Thursday, November 19, 2009

A Typical Day in Paradise

Boracay is an island of routine. From the first full day, we were sucked into a routine that would blend each day together in your memory. To spend a week there is to always lose track of time and day. You could usually guess the time within ±1 hour and, if you thought about it hard, you could figure out what day it was. But none of that mattered anyway, because, like the sensation of waking up 30 seconds before your alarm goes off, your body just knows what will happen next, even if you aren't conscious of it yourself.

A typical day in paradise went something like this...

9:00AM. Roll out of bed, slowly. Pull open the curtains, gaze at paradise from private balcony.

9:30AM. Breakfast at Real Coffee. Walk the beach or take a Trike, depending on urgency of
food. Truly, there is no better way to start the day than a Pesto Omelet and a real coffee (fresh brewed coffee with a shot of espresso). Everyday, all our friends had breakfast there. It was THE meeting place to reminisce about the drunken previous evening and plot plans for the day.

Of all the modes of transportation i've encountered in my travels, none are more convenient than the Trikes on Boracay. We normally paid about $.40 for any length trip and they come by every 10 seconds or so. A trike can fit up to 9 passengers "comfortably": 3 up front, 4 in back, and 2 more one the back of the motorcycle. Plus luggage on top. All that powered by a 4-stroke 250CC dirt bike. I'll support that!

11:00AM. Reslaxinate. Maybe you spend the next few hours on the beach, made of perfect white sand. No rocks, shells, trash, or seaweed. It is the most flawless beach i've ever seen. Wading out into the warm ocean, there is still nothing but soft sand. Or maybe you wander through D Mall (the island accent does not pronounce it The Mall, rather De Mall) and sip sangria or San Miguel on the beach and read. You might even stop by Jonah's for a Fruitshake.

2:00PM. Lunch. There is no shortage of incredible food on Boracay. I was surprised by the quality and value of every meal. Greek food at Cyma was amazing. Tapa's and Paella at Dos Mestizos was delightfully authentic. Pizza at Aria was worth a second trip.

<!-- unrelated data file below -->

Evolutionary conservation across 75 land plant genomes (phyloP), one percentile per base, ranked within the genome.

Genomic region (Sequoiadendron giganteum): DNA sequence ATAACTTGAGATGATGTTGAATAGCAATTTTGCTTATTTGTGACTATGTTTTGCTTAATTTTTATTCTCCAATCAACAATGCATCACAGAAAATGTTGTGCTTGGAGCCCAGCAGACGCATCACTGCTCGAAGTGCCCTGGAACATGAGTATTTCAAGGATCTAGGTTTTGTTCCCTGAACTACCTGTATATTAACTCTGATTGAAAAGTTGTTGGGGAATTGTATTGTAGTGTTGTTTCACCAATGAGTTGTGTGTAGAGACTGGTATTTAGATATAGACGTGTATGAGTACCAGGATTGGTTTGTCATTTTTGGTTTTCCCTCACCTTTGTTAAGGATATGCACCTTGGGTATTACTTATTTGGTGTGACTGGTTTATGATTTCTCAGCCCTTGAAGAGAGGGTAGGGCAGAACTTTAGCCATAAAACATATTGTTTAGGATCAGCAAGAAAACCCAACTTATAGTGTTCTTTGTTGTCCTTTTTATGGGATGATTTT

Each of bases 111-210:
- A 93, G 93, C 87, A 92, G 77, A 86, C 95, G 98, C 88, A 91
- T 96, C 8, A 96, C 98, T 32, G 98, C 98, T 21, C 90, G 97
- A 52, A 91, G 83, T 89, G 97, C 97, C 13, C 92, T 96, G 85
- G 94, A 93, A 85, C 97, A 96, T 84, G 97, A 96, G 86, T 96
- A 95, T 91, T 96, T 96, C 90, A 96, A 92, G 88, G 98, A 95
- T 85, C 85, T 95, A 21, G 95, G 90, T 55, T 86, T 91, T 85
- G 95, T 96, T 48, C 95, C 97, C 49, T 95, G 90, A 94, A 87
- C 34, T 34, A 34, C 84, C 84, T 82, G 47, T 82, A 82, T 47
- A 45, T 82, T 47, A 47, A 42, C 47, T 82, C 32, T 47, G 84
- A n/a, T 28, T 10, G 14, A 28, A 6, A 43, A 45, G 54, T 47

4:30PM. Beach Ultimate. Everyday, the Boracay Dragons play ultimate. On their perfect beach. As the sun sets. It's incredible. Check out this youtube video, courtesy of Tao. Highlights: I get handblocked at 0:20, but catch the mack. I "d" a big hammer at 1:00. I tip to myself for a layout score in the endzone at 1:20. It was a good point for me.

Will after a particularly ridiculous layout.

7:00PM. Dinner. See lunch above. So many good choices on Boracay.

9:00PM. Drinking. The night starts at Beach Bum Bar, Hey Jude's, or somewhere in between. It always ends at Summer Place. And Buckets are always responsible for the ending. For you see, Summer Place offers a Bucket of Long Island Ice Tea for only 1000 Pesos, roughly $20. This bucket is usually not a good idea, for it is a bucket in the truest sense: a large, aluminum bucket that could fit over your head. Nonetheless, a Bucket is ALWAYS ordered, one after another, and it comes with a dozen straws so everyone can partake at once. There must be more than a liter of rum, gin, vodka, and tequila in each Bucket.

Sometimes one person drinks alone, basking in the refreshing cocktail, allowing the icy condensation of the Bucket to cool their warm body. Often, there are rules where someone must be drinking at all times, meaning you cannot stop until someone else takes your place. You may be exiled, fighting a losing battle against the Bucket.

Sometimes two join forces and battle to see who can drink the longest before fatigue or nausea take hold.

But usually, there are many, joined in the common cause of finishing a Bucket, before ordering several more.

And always, there is weirdness, low-light mayhem, and arm-wrestling.

Early AM. Jammers. Everyone goes to Jammers for food. Island life is hard.


1 comment:

Greg said...

I like your definition of "comfortable"!